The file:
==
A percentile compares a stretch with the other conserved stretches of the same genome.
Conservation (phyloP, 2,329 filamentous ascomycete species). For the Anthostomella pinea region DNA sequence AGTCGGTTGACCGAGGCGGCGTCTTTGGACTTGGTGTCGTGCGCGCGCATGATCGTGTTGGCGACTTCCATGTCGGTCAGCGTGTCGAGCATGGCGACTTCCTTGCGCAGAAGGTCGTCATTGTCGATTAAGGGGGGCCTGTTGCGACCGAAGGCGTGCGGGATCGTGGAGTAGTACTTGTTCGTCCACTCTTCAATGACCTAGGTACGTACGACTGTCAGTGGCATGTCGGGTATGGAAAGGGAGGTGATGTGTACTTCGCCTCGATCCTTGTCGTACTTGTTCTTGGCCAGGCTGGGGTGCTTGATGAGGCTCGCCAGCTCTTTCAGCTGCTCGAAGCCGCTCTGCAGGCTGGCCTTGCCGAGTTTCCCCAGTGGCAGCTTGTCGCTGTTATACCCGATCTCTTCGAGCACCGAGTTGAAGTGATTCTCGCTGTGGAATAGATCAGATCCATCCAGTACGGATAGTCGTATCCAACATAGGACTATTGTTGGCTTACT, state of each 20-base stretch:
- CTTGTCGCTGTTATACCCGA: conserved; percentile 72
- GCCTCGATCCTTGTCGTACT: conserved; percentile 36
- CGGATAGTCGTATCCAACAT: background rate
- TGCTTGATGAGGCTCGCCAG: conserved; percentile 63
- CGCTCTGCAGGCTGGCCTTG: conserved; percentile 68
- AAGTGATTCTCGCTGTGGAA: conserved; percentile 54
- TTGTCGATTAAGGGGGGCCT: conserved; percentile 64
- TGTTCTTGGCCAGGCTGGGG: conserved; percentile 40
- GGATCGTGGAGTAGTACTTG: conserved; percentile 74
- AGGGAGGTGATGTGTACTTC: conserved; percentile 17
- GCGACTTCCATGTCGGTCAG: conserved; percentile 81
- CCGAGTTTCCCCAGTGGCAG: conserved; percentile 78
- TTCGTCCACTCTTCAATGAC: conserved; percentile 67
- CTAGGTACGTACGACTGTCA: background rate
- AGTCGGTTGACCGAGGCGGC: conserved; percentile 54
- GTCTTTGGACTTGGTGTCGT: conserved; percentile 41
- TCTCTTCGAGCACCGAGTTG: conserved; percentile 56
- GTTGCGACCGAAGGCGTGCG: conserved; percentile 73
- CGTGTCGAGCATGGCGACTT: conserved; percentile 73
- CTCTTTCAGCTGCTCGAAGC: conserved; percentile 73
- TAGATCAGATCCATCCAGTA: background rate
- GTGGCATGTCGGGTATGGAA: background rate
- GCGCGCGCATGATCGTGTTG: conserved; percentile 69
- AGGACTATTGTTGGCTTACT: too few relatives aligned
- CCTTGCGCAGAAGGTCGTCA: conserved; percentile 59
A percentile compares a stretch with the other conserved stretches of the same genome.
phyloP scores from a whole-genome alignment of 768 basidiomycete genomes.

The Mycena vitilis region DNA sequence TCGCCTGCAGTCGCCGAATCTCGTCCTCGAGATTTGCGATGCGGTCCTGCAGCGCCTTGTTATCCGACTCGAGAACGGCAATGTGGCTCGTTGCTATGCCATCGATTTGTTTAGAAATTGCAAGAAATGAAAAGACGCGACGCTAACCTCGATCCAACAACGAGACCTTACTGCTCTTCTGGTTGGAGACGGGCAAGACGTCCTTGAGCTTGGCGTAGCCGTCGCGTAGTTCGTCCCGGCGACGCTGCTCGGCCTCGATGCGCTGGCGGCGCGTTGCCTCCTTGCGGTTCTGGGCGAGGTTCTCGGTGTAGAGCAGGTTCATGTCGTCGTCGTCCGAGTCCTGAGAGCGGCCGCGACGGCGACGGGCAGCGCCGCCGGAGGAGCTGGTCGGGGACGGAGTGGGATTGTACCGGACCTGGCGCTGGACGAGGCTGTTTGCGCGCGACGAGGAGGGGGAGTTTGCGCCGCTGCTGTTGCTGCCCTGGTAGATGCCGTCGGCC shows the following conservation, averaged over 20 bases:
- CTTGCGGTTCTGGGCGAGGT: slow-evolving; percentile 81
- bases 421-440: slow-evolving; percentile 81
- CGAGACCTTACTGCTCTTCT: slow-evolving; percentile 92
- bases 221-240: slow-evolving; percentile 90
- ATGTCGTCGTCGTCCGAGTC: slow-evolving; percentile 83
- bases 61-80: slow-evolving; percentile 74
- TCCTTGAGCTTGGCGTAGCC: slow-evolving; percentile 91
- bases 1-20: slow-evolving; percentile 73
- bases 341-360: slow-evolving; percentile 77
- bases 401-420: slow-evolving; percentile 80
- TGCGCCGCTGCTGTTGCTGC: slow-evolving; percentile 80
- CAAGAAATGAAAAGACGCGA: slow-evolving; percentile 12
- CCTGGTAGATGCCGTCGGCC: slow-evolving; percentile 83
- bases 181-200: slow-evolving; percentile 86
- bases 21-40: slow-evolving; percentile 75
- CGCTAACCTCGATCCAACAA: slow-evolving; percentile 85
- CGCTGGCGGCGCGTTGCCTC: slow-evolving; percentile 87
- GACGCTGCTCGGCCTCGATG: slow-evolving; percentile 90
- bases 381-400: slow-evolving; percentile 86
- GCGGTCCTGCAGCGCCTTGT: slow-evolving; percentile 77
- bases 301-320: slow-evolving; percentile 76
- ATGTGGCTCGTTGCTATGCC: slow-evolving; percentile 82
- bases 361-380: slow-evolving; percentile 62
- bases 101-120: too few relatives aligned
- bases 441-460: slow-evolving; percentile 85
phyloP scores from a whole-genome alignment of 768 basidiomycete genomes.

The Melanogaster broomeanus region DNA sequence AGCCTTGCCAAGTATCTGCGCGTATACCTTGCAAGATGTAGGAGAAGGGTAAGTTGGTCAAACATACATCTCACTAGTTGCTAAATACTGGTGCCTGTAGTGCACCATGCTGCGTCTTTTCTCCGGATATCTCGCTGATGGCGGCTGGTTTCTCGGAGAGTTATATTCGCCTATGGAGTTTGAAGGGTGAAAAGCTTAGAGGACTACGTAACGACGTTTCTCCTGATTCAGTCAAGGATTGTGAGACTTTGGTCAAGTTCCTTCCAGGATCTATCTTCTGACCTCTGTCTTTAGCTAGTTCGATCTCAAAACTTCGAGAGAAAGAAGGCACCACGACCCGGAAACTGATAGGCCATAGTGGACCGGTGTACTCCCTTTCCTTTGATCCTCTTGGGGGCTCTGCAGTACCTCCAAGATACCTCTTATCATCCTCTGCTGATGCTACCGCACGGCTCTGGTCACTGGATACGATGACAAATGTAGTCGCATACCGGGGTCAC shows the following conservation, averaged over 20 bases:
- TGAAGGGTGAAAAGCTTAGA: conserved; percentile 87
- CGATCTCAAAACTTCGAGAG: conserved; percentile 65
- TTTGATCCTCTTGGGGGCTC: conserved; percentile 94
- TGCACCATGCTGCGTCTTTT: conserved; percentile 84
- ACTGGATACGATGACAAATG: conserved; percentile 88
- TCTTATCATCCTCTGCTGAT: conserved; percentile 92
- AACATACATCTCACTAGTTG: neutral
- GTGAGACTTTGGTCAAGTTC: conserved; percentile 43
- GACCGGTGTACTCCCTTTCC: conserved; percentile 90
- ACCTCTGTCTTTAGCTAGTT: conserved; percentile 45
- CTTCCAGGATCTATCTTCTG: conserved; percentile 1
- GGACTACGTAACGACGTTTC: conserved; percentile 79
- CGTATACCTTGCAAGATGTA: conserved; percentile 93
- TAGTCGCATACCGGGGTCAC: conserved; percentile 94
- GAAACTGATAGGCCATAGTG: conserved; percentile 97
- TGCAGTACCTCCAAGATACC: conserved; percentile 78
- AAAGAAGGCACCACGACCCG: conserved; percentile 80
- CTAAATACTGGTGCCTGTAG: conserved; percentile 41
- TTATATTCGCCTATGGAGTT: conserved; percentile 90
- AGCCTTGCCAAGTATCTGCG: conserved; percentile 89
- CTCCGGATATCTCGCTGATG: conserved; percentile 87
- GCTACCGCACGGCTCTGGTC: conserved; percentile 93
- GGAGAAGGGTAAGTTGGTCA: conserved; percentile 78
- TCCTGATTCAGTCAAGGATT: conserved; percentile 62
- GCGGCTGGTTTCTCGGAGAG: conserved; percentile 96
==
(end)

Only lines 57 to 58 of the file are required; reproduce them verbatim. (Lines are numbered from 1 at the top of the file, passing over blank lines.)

The Melanogaster broomeanus region DNA sequence AGCCTTGCCAAGTATCTGCGCGTATACCTTGCAAGATGTAGGAGAAGGGTAAGTTGGTCAAACATACATCTCACTAGTTGCTAAATACTGGTGCCTGTAGTGCACCATGCTGCGTCTTTTCTCCGGATATCTCGCTGATGGCGGCTGGTTTCTCGGAGAGTTATATTCGCCTATGGAGTTTGAAGGGTGAAAAGCTTAGAGGACTACGTAACGACGTTTCTCCTGATTCAGTCAAGGATTGTGAGACTTTGGTCAAGTTCCTTCCAGGATCTATCTTCTGACCTCTGTCTTTAGCTAGTTCGATCTCAAAACTTCGAGAGAAAGAAGGCACCACGACCCGGAAACTGATAGGCCATAGTGGACCGGTGTACTCCCTTTCCTTTGATCCTCTTGGGGGCTCTGCAGTACCTCCAAGATACCTCTTATCATCCTCTGCTGATGCTACCGCACGGCTCTGGTCACTGGATACGATGACAAATGTAGTCGCATACCGGGGTCAC shows the following conservation, averaged over 20 bases:
- TGAAGGGTGAAAAGCTTAGA: conserved; percentile 87